When my acquaintances start to write things, I try to warn them. Poetry is the gateway drug, a fairly harmless exercise that nobody expects will get past the apartment walls. Songwriting is a nastier habit, because it implies you think someone might give a shit. Screenwriting is worse -- a form of prostitution that screams masochism and low self-esteem. Nonfiction is for academics; it’s part of their pathetic job. Journalism is the alcohol of letters, condemning the addict to poverty and slow starvation. But the deadliest is novel writing: It’s like heroin, consuming enormous amounts of time and energy while offering absolutely nothing in return.
Jeff Muendel, a musician and critic with whom I have quaffed some gallons of lager over the years, is hooked on novelia. And unfortunately for him, after self-publishing several books, he’s getting good.
“Dead, Jail, or Rock’n’Roll” is once again about Mr. Muendel’s previous addiction, the rock life, which he endured as Hammond organist for Rattlebone and Backbiter among other bands and still hasn’t fully kicked. He has experienced the smells of overdriven amplifiers and beer-soaked stages; the exhaustion of weeks in a dying van; the temporary triumphs and endless knocks -- and he makes the reader feel them too. He’s especially adept at re-creating the peeling paint of crappy nightclubs and the floorbound mattresses of musician crash pads, while infusing the squalor with the ultimate drug that drives the wheels: hope.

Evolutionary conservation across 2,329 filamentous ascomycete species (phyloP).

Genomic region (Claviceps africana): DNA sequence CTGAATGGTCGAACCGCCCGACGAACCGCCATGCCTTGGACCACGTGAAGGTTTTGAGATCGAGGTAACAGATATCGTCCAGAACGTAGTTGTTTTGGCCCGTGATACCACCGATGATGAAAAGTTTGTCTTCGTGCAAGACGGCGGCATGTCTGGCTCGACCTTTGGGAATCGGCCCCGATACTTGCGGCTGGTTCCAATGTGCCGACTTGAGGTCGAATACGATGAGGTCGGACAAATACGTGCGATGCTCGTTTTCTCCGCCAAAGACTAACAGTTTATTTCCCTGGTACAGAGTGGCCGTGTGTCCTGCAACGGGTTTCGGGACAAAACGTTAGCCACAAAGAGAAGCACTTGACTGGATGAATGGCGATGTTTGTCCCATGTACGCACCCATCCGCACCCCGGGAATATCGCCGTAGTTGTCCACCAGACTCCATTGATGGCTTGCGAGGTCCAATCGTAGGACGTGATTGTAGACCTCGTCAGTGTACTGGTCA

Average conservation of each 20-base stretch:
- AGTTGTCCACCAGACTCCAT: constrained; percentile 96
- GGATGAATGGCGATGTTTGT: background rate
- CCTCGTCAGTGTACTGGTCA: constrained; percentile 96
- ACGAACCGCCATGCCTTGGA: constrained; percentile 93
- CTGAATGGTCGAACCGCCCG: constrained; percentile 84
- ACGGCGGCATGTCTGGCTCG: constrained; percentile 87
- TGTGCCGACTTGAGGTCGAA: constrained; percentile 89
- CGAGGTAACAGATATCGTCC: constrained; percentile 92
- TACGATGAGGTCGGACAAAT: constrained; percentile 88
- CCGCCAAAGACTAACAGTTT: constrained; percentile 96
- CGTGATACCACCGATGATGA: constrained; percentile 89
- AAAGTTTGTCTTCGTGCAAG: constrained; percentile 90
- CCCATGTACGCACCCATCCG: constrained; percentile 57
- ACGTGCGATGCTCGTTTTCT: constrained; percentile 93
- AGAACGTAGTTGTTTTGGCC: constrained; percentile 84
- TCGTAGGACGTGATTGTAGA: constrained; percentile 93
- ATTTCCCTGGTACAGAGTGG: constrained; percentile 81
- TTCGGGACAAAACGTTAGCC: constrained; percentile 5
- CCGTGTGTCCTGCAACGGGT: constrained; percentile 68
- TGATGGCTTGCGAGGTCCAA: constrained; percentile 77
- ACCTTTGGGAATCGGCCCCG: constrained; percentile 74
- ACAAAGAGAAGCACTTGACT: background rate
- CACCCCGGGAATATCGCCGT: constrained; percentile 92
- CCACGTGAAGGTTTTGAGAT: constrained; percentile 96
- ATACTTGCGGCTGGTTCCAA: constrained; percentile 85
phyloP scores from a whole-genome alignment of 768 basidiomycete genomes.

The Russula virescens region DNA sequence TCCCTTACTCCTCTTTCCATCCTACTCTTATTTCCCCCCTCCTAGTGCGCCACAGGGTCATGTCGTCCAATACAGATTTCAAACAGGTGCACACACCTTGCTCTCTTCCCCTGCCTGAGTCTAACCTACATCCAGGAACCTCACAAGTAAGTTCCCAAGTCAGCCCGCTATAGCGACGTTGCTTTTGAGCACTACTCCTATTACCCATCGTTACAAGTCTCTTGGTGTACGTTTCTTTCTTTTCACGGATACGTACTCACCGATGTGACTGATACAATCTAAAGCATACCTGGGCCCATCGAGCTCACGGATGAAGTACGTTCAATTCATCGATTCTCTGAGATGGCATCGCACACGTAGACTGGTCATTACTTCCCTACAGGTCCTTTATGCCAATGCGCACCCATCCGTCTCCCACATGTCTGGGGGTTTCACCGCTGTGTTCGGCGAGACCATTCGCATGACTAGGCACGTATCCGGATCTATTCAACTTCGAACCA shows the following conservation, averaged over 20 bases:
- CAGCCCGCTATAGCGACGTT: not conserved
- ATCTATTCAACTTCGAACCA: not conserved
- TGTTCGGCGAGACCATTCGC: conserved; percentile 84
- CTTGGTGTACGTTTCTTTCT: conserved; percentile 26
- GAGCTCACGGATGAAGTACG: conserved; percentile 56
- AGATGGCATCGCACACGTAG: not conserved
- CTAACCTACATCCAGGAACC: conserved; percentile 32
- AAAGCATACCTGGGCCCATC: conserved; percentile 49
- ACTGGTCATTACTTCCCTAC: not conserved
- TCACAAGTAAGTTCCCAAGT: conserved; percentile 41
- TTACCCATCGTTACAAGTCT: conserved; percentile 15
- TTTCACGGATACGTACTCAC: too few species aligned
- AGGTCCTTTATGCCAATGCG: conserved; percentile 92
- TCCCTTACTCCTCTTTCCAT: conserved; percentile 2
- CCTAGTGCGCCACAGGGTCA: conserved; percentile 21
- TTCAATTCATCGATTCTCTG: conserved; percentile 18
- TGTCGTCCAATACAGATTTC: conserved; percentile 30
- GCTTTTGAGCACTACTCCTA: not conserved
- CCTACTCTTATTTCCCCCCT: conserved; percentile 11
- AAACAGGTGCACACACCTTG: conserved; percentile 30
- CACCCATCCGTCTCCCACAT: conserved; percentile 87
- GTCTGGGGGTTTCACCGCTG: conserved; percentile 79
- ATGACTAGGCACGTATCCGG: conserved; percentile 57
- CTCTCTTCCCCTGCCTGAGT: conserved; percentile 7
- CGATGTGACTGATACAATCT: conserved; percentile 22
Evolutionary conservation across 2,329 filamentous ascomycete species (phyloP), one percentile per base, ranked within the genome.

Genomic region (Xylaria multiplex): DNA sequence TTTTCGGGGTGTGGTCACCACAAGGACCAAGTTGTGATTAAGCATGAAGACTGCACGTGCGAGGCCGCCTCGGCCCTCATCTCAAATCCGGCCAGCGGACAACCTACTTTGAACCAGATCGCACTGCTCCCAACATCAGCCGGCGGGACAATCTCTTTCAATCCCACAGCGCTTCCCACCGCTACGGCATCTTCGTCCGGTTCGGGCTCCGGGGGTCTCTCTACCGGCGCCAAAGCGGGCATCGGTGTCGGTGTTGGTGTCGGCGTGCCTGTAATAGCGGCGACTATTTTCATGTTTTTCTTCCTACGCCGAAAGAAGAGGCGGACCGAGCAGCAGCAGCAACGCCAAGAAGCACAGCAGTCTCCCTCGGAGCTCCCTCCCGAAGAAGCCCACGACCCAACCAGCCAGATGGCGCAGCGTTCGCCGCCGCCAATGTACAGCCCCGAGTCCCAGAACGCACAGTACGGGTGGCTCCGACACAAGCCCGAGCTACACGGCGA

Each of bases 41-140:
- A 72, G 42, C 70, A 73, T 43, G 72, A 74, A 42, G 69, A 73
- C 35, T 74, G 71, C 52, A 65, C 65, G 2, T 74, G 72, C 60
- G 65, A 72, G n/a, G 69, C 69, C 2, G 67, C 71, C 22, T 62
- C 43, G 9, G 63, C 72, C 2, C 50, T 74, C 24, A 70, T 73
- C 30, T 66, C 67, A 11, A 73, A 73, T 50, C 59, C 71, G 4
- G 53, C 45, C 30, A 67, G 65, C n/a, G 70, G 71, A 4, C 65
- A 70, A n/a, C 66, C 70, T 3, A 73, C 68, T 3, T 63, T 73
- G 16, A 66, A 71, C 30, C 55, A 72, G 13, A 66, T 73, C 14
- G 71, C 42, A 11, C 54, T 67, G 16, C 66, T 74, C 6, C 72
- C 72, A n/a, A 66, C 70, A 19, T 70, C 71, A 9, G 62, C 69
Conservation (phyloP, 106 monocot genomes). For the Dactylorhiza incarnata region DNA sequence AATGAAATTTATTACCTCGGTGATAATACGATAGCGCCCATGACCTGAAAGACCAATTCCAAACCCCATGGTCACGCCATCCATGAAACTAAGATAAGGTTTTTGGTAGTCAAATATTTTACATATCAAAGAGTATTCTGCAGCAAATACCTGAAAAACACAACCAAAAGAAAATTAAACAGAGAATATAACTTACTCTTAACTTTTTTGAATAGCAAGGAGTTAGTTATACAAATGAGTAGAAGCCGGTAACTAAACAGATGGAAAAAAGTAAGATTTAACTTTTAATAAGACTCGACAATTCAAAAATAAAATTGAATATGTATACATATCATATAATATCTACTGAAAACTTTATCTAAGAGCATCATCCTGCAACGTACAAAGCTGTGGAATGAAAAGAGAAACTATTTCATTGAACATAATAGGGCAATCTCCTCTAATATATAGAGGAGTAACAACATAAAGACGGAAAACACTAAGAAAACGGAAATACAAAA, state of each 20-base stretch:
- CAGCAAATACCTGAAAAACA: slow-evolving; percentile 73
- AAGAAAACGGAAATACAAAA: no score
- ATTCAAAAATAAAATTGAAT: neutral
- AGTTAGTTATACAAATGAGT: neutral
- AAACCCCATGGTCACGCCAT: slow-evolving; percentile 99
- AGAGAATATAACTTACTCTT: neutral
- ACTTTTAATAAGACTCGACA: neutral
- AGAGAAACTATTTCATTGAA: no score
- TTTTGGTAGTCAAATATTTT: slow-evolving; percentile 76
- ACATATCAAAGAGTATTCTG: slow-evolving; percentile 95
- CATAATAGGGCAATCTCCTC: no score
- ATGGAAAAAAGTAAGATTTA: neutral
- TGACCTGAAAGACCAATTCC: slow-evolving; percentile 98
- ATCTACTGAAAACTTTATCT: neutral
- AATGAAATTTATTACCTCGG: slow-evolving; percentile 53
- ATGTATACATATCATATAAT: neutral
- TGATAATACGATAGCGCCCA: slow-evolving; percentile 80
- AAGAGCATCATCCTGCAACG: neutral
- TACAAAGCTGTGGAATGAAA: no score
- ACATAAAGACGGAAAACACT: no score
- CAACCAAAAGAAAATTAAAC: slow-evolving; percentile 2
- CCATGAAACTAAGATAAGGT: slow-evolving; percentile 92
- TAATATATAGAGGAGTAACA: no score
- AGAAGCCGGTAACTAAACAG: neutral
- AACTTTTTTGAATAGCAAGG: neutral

Herr M.’s characters, as cartoonish as they often get, are always believable, and “Dead” sports some of his best, especially the women -- singer Anatha, fat, angry and alcoholic, and bassist Tinny, confused and hallucination-prone. On the male side, he’s got a knack for sketching losers such as the aging, self-doubting Curtis and the egomaniacal doctor/drummer Ricky. Not just chess pieces, they’re supplied with sufficient background, well spaced over the course of the book’s 164 pages, to make their motivations real.
One trick Muendel has always been able to pull off is the most difficult: He keeps you reading. It’s a mysterious talent -- why should you care what happens to these slobs? But they’re always forming bands, traveling somewhere, meeting lovers, making stupid jokes, and you want to find out what’s around the corner. The momentum is one way Muendel makes a judicious break with realism, since actual musicians are usually locked in a cycle of boredom and stasis, and that would make lousy reading. Frustration and conflict, on the other hand, don’t.
“Dead” has a grabby structure. Short chapters switch between characters while deepening our understanding of the larger picture and advancing the action, even when there’s a leap of years. The foreshadowing is pretty subtle. And the conclusion ties things up in a unexpected, satisfying ways.
Muendel’s style has gotten cleaner and smoother, and he’s pared down his use of sometimes awkward metaphors to a few that are often striking: “the lake, frozen and calm but for an occasional rise of snow lifted from the surface in a gust, as if one of the icy beast’s fingers had stirred.” The guy’s no Hemingway, and “Dead” could’ve used an edit (a process even most mainstream publishers hardly bother with anymore). But his book, y’know . . . it’s got something.
Good work, Jeff. Now knock it off and save your sorry ass.
“Dead, Jail, or Rock’n’Roll” can be purchased here